Get Going: Tips for a speedy audio post workflow


Deadlines are an integral part of the film industry. We need to be creative, make smart choices, manage efficiently and make the client happy while making ourselves happy, all in that span of time that we get starting from when we receive the project to the day we deliver. That time is never enough for us to keep refining and polishing our work, but we can ensure we make some workflow tweaks so we save time not doing repetitive or preliminary technical tasks that could otherwise be automated.

The points discussed here are gathered from personal experience and have slowly become integrals for a smoother workflow. Here are some audio post production workflow optimizations so you can spend time on the more important stuff.

Know thy DAW

Can’t stress how important this is for every one working on audio in any capacity. In addition to learning shortcuts, it’s equally important to learn the quirks of your DAW. This happens when you work on a daily basis on one or more systems, although with Pro Tools, one system is enough to learn all the quirks 🙂

Try and explore every option/button in your DAW that is clickable and if there’s something you can’t get a hang of, then Google is your friend. I use Pro Tools HD extensively on a daily basis and have way more than 10,000 hours of experience with it, but I can still say that there are so many things I need to learn and discover, it’s such a layered DAW that it takes a good number of years to understand and use it efficiently. In my experience, there is always more than one way to perform a certain task in PT and that’s something for you to find out and see which way works best for your workflow. For example, I’ve seen a lot of people use the smart tool in Pro Tools where you need the cursor to be near a certain point in the timeline on the clip for it to change tools automatically, this works for a lot of people but I find that changing the tools manually through Cmd + (1 or 2 or 3) saves me time and includes no waiting time. It may not be a lot in isolation but it adds up along with a lot of other things on long sessions.

Templates & Presets

The use of templates and presets is the one single thing that has enabled me to save the maximum amount of time. According to your application, you should prepare different templates that will get rid of all the track creation, routing, naming etc. you do when starting on a new project. What you will put in the template will depend on the kind of work you do and will come from the experience of knowing your most frequently used tools, chains, color codes, busses etc. Once you have this information, you can go ahead and create a template that needs you to just import the video and get started.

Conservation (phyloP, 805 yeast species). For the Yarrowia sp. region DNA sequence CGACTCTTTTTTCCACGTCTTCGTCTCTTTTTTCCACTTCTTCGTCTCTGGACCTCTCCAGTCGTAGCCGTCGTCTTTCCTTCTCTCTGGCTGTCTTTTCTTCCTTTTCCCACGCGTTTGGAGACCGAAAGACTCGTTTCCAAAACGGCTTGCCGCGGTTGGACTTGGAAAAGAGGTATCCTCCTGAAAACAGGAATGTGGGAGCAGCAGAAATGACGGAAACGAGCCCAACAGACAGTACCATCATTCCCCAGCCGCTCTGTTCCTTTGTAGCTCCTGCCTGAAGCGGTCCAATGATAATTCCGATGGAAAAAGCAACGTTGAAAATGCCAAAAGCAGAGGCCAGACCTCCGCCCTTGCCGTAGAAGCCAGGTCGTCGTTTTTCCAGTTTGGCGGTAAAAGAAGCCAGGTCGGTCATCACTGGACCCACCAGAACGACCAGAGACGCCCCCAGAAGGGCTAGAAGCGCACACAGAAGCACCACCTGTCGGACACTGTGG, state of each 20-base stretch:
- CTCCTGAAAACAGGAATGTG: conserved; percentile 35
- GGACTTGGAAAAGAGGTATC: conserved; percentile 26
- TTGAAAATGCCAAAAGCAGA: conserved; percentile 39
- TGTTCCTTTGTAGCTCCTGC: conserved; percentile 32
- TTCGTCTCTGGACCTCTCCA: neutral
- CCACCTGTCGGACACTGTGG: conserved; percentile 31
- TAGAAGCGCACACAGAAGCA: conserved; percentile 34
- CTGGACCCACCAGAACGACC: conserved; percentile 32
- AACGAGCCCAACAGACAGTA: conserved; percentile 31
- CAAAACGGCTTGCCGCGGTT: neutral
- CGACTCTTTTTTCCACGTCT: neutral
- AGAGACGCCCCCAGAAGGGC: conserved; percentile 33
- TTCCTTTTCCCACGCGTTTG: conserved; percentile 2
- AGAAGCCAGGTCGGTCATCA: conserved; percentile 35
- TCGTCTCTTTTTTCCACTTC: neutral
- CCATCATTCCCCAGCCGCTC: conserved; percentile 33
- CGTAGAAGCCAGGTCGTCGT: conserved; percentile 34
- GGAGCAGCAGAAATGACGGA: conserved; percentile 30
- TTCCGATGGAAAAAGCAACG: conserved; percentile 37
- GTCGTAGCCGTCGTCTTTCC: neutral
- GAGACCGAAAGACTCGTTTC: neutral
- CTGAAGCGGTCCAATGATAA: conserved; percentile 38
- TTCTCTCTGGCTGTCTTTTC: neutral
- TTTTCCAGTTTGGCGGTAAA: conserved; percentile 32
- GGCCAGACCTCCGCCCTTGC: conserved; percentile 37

Screen Shot 2017-09-13 at 6.15.22 PMOne great example of an efficient template comes from the composer Junkie XL aka Tom Holkenborg who has scored films like Deadpool, Dark Tower and Mad Max: Fury Road to name a few. He has some videos showing his template for music composition for film and that kind of organization and the sheer size of it makes you realize what you’ve been missing out on.

Presets are no different. Each unique effect that you make for a project, give it a name and save it in the presets menu for your favorite plugs. Over the course of time you will have some custom presets to work with that will act as a starting point for your creations.

Using Plugins & Software

Knowing how to use your tools effectively is only half the battle, the other half is actually knowing what your tools are. The internet is the best and the worst thing to happen to us, but it’s made researching tools and techniques to know what we need to learn so easy. Now everyone can access that information and be smart, only if you know how to get there.

There are several new plugins and standalone software that will help you both creatively and technically by automating tasks and getting your first pass done. Some of them that I’ve encountered and use include,

Auto-Align by Sound Radix – This wonderful light plugin automatically corrects phase problems with recorded location audio and aligns multi-mic recordings to a sample accurate order. Needless to say, it’s saved countless hours.

Absentia DX by TODD-AO – This standalone software helped me on a TV show where I had to deal with really bad location audio. I used it to remove hum, broadband noise and ticks from the location tracks. Instead of having to go through each take manually, this software cleans them up automatically with batch processing. My workflow with ABDX is to first assemble my dialogue edit from the OMF with suitable takes and processing only those takes from the ‘Audio Files’ folder and later re-linking them. This software also retains the original meta-data of the recordings.

Izotope Neutron – This was magic for me and I had always wanted something like this from the time I started in the film sound industry. It has some neat features that helps me cut time on eq’ing specific elements in a film mix in relation to other elements. That eq’ing accounted for a lot of time spent on the first run which this plugin cut and now I get done with first pass even faster and I think in a more precise way because of the free’ed up time.

Trackspacer by Wavesfactory – This little plug will compensate for clashing frequencies in a mix and will give you a cleaner palette to work with. One of the simplest yet most useful plugs out there, use it to do some of your work for you and be gentle. You would still need to do the heavy lifting yourself 🙂

There are many more that come to mind but maybe I’ll reserve that for a future post. I have no affiliations with any of the software discussed in this post.

Using ControllerMate